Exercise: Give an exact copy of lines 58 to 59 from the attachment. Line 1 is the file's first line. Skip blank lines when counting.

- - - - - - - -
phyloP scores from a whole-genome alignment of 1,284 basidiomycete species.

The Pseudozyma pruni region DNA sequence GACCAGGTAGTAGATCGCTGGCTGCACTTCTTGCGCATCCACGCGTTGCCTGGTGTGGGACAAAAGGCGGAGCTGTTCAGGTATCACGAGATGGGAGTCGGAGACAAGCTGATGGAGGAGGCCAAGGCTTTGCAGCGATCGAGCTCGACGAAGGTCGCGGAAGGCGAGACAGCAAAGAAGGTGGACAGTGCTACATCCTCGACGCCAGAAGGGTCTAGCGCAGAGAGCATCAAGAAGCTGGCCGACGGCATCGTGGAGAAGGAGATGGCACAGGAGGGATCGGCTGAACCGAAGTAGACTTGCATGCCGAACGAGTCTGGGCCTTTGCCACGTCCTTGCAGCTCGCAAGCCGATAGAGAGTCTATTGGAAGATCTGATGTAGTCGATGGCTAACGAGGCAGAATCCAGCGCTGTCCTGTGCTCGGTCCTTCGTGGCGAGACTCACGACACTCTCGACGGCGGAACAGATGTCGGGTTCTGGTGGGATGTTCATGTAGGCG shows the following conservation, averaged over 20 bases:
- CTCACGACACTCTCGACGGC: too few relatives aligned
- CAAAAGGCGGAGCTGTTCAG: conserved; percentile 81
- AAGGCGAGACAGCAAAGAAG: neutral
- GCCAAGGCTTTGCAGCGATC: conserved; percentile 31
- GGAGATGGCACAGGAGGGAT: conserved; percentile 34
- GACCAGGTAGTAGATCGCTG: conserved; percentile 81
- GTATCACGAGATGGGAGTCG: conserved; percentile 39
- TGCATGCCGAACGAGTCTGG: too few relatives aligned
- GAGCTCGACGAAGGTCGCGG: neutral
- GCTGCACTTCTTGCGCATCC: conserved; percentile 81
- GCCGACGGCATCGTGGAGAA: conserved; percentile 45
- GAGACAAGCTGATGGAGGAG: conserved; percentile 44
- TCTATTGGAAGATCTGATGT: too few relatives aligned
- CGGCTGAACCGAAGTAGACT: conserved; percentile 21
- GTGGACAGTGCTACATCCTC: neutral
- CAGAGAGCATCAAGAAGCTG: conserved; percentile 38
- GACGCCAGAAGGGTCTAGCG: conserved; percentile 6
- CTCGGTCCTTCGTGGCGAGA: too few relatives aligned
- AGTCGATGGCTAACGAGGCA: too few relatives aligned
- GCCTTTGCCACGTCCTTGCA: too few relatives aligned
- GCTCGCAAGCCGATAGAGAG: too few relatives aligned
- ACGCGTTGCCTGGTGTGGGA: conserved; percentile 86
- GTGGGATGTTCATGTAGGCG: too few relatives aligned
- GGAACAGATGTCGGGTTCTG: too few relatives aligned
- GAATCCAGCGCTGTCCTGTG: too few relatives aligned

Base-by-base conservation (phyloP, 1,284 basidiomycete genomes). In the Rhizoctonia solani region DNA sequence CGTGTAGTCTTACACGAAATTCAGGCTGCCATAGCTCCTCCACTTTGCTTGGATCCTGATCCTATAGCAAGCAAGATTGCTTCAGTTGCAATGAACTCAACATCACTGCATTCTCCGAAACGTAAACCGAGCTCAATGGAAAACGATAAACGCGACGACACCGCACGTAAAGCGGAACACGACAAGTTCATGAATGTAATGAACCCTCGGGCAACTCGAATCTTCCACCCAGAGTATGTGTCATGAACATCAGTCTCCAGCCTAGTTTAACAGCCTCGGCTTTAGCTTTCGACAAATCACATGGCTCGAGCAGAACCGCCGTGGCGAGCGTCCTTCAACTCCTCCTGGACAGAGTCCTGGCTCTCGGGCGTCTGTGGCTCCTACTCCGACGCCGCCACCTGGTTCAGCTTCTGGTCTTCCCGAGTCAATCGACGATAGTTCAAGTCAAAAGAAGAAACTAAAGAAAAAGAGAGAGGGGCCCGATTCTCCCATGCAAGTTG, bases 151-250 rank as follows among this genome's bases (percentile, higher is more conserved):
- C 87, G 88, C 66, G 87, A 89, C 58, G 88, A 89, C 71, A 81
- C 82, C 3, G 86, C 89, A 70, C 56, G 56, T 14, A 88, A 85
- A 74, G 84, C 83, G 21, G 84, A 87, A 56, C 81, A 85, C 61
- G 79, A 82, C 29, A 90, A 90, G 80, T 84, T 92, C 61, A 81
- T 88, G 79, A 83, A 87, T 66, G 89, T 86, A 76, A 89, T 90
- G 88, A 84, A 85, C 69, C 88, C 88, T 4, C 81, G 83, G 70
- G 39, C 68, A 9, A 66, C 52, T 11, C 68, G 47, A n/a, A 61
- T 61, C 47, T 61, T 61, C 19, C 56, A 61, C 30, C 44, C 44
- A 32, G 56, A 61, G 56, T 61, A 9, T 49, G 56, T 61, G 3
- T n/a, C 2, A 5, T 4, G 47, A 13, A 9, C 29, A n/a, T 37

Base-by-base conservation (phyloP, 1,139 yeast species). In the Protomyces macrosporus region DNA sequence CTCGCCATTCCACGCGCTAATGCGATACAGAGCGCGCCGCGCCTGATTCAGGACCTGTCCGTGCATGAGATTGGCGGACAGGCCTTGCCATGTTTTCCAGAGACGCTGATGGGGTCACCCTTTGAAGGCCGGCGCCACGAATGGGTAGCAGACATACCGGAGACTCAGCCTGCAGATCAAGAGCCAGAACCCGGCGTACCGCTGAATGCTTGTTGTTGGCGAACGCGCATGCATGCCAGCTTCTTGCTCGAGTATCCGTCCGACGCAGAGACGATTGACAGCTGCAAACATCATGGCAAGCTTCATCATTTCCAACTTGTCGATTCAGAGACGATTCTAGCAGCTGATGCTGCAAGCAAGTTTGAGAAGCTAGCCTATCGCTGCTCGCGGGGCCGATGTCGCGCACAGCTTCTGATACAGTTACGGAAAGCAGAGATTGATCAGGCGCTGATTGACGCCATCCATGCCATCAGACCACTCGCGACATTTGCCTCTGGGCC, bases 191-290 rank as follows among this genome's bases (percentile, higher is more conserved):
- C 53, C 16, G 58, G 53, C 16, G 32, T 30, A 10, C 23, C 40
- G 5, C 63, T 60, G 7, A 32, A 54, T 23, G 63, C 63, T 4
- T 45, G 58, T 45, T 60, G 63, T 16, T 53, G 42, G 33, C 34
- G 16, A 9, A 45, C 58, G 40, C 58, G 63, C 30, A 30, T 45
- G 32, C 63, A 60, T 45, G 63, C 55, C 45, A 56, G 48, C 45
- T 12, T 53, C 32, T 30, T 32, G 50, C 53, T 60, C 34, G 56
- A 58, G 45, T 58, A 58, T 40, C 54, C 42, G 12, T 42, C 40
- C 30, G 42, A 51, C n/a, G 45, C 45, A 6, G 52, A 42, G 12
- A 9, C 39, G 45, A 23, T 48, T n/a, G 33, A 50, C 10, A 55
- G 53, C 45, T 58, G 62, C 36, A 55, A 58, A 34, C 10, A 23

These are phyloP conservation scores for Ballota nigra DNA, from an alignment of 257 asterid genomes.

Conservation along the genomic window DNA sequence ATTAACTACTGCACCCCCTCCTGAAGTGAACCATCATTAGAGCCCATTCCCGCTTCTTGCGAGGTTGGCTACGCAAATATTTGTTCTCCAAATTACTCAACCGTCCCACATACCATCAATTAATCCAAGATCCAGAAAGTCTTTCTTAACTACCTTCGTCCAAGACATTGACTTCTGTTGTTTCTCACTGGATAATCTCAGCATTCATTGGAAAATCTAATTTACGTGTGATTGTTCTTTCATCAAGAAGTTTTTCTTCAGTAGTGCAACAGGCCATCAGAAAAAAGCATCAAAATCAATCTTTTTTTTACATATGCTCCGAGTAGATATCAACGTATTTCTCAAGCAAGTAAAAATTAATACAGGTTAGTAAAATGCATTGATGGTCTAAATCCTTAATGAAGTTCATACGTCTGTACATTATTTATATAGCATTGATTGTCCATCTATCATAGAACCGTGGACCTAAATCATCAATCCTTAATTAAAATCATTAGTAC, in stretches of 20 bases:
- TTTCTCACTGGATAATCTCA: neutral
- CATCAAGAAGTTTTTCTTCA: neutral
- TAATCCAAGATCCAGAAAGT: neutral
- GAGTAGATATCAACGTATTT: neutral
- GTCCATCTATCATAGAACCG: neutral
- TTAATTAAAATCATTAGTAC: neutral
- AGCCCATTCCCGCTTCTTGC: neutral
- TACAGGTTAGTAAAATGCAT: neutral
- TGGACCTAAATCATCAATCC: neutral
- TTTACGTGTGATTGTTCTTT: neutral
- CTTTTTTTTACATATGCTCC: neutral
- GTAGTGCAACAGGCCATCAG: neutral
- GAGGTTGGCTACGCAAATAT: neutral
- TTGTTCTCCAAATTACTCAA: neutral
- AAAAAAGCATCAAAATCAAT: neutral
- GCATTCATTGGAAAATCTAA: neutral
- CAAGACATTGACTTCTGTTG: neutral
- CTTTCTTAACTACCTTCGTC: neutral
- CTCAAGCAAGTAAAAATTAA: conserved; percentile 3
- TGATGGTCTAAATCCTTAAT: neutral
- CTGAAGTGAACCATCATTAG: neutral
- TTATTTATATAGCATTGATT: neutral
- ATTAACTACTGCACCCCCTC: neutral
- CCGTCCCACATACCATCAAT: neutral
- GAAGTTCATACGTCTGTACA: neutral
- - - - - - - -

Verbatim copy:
- AGCCCATTCCCGCTTCTTGC: neutral
- TACAGGTTAGTAAAATGCAT: neutral